I was meeting with a young pastor who wants to grow as a leader. He lives in small town. He is young, but his staff is even younger. There are not a lot of seasoned leaders in his church—or at least he has not discovered any. (I usually think there are leaders who simply haven’t been tapped, but I understood his dilemma.)
The church looks to him to lead and, wisely, he knows he needs to develop his leadership skills.
His question was simple.
Who invests in me?
He recognizes the need to grow as a leader, but he’s not sure where to find it. His church is in a recovery mode financially, so he doesn’t feel he can afford (or doesn’t think it can) to send him to conferences or hire a coach.
(Side note—when I reached my new church we were in a very difficult financial condition. Budgets had been cut, but in my opinion we had cut some things we shouldn’t have cut—such as marketing and staff development. But, I understand this is a natural reaction in difficult times—especially in the church. Churches notoriously will keep people on payroll who shouldn’t be and cut funding for items which would actually fuel growth. But, that’s another blog post.)
So, what could my pastor friend do? How can he develop as a leader inexpensively—maybe even free?
Here are three suggestions I gave him:
1. Form a peer leadership group
There are people in the community who own small businesses. They meet a payroll. They have guided an organization to success. Even in the smallest communities, someone owns (or manages) the local grocery store or serves as the bank branch manager. For a group like this, I like to keep it relatively small, no more than 12, and six might even be a better number.
The group would share stories, talk about experiences and learn from each other. You’ll have to spend time getting to know each other and developing trust, but it will be mutually beneficial. I have had such groups numerous times in my career. These groups are usually comprised of believers—although not professional ministers. In these meetings I’m trying to learn leadership and management practices—not theology.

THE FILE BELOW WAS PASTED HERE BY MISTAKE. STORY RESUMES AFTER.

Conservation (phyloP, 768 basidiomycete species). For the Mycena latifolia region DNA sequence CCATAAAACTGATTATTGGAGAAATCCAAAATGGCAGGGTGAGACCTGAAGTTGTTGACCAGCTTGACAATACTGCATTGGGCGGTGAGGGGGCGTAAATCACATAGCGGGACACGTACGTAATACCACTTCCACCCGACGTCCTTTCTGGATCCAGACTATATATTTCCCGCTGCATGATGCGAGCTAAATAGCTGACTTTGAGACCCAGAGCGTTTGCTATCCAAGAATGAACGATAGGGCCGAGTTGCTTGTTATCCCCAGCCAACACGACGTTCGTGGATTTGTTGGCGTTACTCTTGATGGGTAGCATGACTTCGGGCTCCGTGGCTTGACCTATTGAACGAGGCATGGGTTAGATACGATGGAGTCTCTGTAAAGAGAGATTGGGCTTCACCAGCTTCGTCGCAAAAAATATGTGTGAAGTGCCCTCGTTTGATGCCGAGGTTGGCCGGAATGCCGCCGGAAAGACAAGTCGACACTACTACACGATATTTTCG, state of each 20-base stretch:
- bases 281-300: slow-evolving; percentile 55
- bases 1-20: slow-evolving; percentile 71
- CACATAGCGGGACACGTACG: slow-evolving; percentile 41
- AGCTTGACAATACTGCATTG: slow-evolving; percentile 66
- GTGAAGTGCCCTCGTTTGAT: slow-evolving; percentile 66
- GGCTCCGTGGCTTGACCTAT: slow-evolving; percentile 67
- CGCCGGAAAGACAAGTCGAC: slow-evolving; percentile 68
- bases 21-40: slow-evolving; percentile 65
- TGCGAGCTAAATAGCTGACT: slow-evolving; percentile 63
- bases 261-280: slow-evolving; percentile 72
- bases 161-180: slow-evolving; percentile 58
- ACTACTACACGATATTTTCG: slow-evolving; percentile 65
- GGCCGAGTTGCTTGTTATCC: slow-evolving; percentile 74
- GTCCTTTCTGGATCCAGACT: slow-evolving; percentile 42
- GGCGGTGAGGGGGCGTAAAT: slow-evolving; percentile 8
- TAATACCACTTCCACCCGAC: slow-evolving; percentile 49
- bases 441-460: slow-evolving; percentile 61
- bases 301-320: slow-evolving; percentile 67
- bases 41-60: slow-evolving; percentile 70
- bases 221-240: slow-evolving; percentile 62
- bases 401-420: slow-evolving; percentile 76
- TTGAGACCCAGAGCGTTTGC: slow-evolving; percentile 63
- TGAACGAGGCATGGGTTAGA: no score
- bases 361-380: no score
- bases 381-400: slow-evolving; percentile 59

2. Start a book club
Recruit leaders in the community to read a leadership book together. These can be mid-level managers or senior executives. The learning is from the book being studied and the reflection of the group based on personal experiences. In this type group, the size can be as any size between two and 25 people. The larger groups often provide the broader range of perspective.
The only cost is the book. Everyone buys their own. You can assign one person to lead each session. They guide discussion on what they learned from the book in that chapter or section and open the group for discussion. With a good enough book—people will discuss, and the learning experience is rich. For this group, you might use a Christian leadership book (such as a John Maxwell book), but I wouldn’t limit the group to believers only—or even dictate a Christian book. It’s a great way to interact with the community in a non-threatening way, while gaining valuable leadership and management insights.
3. Ask a community leader to mentor you
There are leaders in every community (usually multiple leaders) who are further along than you are in the process of leadership. There will always be leaders in the community from whom you can learn. Always. While some may disagree with me, this usually is a believer for me, but doesn’t have to be. I want them to be honest, moral and have a good reputation, but knowing in advance their specific walk with Christ is not a prerequisite for this type of mentor. (I have multiples in my life, depending on the need.) Again, I’m seeking development in the areas of leadership and management—and, I think my presence with them actually influences them for good. I have other spiritual mentors.
You don’t have to live in a large town or spend a lot of money to develop as a leader. You simply have to possess a desire to grow and be intentional.
What you’re looking for is people skills—how to handle conflict—how to delegate and how to motivate and cast a vision. You can learn those things hearing from other leaders’ experiences. Leadership development doesn’t have to be expensive. The key is to be intentional.